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the wen Story

In 1996, Watershed Education Network (WEN) co-founders Wendy (Sturgis) Berthold, Deb Fassnacht, and Erik Ringelberg first met at Montana Watercourse in Bozeman, a statewide water education program that supports water resource decision-making and stewardship. They decided to bring a volunteer monitoring program to western Montana that had been demonstrated at the Montana Watercourse training. They brought back their new knowledge and held the first volunteer water monitoring training in Missoula in 1996, with the help of UM professor Vicki Watson.


Several teachers were among the volunteers who came to learn about watershed health and how to monitor backyard rivers and streams, determined to take the ideas back to their classrooms. As the teachers planned for river excursions with 25+ students, the need for materials, extra hands, and expertise at the rivers’ edge was obvious. Leading those first four classes on water monitoring field trips was the beginning of Watershed Education Network’s water stewardship work. This put the combination of citizen science and youth education at the core of WEN from the very beginning. With the help of new board members, WEN became an official 501c3 nonprofit organization in 2004.


Since then, WEN has expanded the scope of our educational programs to embrace Citizen Science. This guiding force has led us to pursue opportunities such as Backyard Citizen Science, our Citizen Science Stream Team, our Backcountry Stream Corps Program, our continuation of Montana Groundwater Academy, and more. WEN also now conducts regular water monitoring projects on Rattlesnake and Grant Creek where we partner with community and agency partners. Over the years WEN has become a community leader for engaging outdoor science education and watershed stewardship. We couldn’t do this work without dedicated staff and remarkable volunteers! 


Our school programs are aligned with current state and national standards, and we reach rural and under-served schools throughout Western Montana. We take broad science concepts and connect them to places students know, often within walking distance of their classrooms. Thousands of students have now discovered the natural laboratories right in their own backyards through the efforts of our committed staff and volunteers.


Early citizen science efforts developed into our Stream Team program, which collects stream data in the summer and fall to keep a pulse on local watershed health. WEN has shifted from monitoring various streams around Missoula to conducting data collection for specific watershed projects. In partnership with Trout Unlimited, MT FWP, and Missoula Parks & Recreation, our Stream Team has updated protocols for improved accuracy and rigor through a new Level 2 Stream Team. Stream Team is supported through the Open Rivers Fund, a program of Resources Legacy Fund supported by the William and Flora Hewlett Foundation. This program is open to all interested community members and we continue to provide free water monitoring training and volunteer opportunities just as the co-founders did in 1996.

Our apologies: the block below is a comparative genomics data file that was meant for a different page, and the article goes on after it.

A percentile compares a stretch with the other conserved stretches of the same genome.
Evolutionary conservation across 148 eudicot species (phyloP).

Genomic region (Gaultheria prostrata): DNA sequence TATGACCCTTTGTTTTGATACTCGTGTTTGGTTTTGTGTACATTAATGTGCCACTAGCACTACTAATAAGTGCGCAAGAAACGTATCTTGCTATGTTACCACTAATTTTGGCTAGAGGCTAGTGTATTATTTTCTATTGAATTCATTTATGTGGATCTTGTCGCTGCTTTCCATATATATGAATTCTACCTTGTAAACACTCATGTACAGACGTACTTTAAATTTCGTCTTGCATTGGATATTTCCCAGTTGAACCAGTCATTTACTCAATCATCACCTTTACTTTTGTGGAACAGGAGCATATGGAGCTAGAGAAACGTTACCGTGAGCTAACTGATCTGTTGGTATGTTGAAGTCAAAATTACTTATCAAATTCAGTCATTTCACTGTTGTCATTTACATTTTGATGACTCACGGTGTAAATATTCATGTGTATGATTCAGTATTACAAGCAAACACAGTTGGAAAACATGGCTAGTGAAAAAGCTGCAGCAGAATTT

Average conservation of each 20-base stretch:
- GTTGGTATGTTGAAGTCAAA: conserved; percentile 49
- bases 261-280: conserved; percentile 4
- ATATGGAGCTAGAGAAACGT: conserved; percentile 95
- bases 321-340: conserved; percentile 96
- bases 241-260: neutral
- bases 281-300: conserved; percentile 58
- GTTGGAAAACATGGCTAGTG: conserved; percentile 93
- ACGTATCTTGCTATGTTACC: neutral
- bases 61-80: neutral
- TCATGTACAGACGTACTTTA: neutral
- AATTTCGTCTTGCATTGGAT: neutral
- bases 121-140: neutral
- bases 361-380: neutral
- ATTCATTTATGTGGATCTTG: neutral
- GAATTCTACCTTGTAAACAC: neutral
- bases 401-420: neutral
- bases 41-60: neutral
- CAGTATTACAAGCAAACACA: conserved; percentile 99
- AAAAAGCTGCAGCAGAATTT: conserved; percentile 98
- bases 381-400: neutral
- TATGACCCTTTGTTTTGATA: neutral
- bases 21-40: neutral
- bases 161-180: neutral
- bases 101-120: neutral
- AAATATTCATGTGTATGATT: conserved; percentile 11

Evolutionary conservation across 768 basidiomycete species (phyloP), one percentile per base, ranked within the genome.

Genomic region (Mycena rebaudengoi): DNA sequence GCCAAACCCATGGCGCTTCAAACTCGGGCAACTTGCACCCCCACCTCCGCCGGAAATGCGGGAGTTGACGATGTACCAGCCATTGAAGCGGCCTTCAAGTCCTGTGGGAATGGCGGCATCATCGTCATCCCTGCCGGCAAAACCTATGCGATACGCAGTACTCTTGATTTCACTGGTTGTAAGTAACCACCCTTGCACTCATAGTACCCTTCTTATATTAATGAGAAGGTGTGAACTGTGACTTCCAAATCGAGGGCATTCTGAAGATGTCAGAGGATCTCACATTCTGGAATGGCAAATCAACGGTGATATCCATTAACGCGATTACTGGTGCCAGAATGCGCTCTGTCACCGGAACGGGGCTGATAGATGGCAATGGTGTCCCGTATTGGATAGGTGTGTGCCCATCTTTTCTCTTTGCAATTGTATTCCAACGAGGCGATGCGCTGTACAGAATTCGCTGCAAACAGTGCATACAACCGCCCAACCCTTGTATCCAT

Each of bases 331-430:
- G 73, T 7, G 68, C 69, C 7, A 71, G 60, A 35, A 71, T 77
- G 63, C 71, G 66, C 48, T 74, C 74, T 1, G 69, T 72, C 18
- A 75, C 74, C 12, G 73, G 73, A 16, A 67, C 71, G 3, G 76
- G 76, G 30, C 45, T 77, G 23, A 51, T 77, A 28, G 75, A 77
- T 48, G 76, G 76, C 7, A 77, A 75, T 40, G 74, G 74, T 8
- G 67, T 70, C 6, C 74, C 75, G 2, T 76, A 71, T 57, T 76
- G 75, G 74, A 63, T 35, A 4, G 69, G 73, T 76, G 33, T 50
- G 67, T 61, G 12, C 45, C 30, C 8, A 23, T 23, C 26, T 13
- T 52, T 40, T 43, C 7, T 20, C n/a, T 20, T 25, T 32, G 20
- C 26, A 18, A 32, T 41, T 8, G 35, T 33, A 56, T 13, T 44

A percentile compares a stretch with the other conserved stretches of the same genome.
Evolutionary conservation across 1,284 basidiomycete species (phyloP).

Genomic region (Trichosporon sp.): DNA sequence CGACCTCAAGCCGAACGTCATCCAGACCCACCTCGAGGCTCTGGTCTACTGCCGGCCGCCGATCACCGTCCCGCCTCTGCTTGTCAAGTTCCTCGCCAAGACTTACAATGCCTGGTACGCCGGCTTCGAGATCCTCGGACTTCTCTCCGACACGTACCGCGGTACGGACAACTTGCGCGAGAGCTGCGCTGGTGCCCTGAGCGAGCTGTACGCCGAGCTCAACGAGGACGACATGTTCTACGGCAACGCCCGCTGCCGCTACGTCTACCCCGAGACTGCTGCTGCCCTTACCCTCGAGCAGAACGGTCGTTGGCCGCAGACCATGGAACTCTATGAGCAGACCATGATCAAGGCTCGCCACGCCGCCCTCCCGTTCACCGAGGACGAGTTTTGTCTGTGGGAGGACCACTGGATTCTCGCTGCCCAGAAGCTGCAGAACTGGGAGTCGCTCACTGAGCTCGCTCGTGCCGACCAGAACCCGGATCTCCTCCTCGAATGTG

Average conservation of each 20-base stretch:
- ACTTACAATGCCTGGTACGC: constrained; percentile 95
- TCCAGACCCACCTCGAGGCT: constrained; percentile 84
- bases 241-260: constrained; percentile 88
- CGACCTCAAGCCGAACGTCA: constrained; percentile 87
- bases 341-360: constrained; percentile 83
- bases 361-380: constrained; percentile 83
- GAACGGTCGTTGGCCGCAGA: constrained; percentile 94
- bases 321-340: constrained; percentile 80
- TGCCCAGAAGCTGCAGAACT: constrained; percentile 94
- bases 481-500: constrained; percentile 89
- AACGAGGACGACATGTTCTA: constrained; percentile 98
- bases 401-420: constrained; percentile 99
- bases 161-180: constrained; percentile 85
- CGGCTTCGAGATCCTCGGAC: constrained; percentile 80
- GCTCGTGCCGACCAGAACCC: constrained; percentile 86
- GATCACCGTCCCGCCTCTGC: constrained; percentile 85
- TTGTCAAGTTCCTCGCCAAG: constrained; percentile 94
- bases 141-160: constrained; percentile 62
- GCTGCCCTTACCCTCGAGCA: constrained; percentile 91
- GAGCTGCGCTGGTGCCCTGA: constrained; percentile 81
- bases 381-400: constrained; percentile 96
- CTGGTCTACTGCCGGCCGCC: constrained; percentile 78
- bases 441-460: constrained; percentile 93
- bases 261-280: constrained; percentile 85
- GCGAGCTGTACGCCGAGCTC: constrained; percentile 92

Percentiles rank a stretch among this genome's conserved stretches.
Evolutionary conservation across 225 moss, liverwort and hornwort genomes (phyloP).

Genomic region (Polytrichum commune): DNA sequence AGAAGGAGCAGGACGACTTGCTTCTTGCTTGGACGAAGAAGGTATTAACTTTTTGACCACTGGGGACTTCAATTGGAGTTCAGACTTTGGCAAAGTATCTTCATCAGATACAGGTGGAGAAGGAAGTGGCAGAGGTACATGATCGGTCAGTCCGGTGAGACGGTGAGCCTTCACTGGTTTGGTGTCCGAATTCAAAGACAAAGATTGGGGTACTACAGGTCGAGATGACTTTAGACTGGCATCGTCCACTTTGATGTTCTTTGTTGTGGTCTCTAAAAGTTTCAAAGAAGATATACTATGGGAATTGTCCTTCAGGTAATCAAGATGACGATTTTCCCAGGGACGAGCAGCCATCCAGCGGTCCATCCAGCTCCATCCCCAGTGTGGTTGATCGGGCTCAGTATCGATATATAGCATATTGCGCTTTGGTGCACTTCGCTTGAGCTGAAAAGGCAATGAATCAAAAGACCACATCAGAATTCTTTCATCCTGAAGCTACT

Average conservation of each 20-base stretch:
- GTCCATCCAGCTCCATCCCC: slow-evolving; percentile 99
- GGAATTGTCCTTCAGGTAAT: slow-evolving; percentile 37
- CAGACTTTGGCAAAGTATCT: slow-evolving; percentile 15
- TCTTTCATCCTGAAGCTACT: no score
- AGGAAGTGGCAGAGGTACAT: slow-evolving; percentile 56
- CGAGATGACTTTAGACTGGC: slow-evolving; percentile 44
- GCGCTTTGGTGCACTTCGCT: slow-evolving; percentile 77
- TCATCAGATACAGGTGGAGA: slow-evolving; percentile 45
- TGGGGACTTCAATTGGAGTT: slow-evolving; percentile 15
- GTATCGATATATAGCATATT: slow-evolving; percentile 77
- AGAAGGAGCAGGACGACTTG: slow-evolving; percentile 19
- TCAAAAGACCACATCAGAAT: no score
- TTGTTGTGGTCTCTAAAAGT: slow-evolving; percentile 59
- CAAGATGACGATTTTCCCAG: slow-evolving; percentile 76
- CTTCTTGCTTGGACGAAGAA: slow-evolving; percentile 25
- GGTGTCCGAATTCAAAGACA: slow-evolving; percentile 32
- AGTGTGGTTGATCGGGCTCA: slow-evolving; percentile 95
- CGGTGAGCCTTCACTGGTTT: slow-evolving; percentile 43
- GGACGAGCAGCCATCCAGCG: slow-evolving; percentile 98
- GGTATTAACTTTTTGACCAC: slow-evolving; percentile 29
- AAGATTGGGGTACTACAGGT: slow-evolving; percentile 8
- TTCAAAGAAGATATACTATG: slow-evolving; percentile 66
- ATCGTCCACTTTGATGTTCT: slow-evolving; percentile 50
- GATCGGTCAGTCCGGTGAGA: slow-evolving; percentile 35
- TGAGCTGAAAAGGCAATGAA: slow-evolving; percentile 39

Since 2020, WEN has been partnered with Brightways Learning on a FEMA funded Program: RISE Challenge Big Sky. This Program tasks 6th-12th grade students with identifying and addressing Natural Hazards in their communities. In a multiple month process this program creates a generation of citizens with the knowledge, skills, and motivation to improve community resilience to natural disasters. Each year, we help to facilitate a RISE Summit, in which winning proposals receive funding to implement their resiliency ideas. 


Last year, we were able to expand our monitoring efforts into the Grant Creek watershed. Through the guidance of many, including the Friends of Grant Creek and Seamus Land, we were able to establish four Stream Team Sites, as well as several miles of sampled creek with the effort of our Backcountry Stream Corps Team. Through surveying and data collection we hope to support the efforts of landowners, organizations, and agencies who are members of the Grant Creek Working Group. 

Simultaneously, we have been investing in novel opportunities for the WEN community to engage in Citizen Science. This has led to the development of our Backyard Citizen Science Program. This program allows for "Watershed Teams" to enter into their watersheds around Western Montana. Participants explore, observe, and record meaningful data while establishing a relationship to place. These Teams are equipped with sampling kits and a Leader's Guide that provides everything they might need in order to facilitate these outings. These kits are available now and we encourage you to reach out if your interested in joining this program. 

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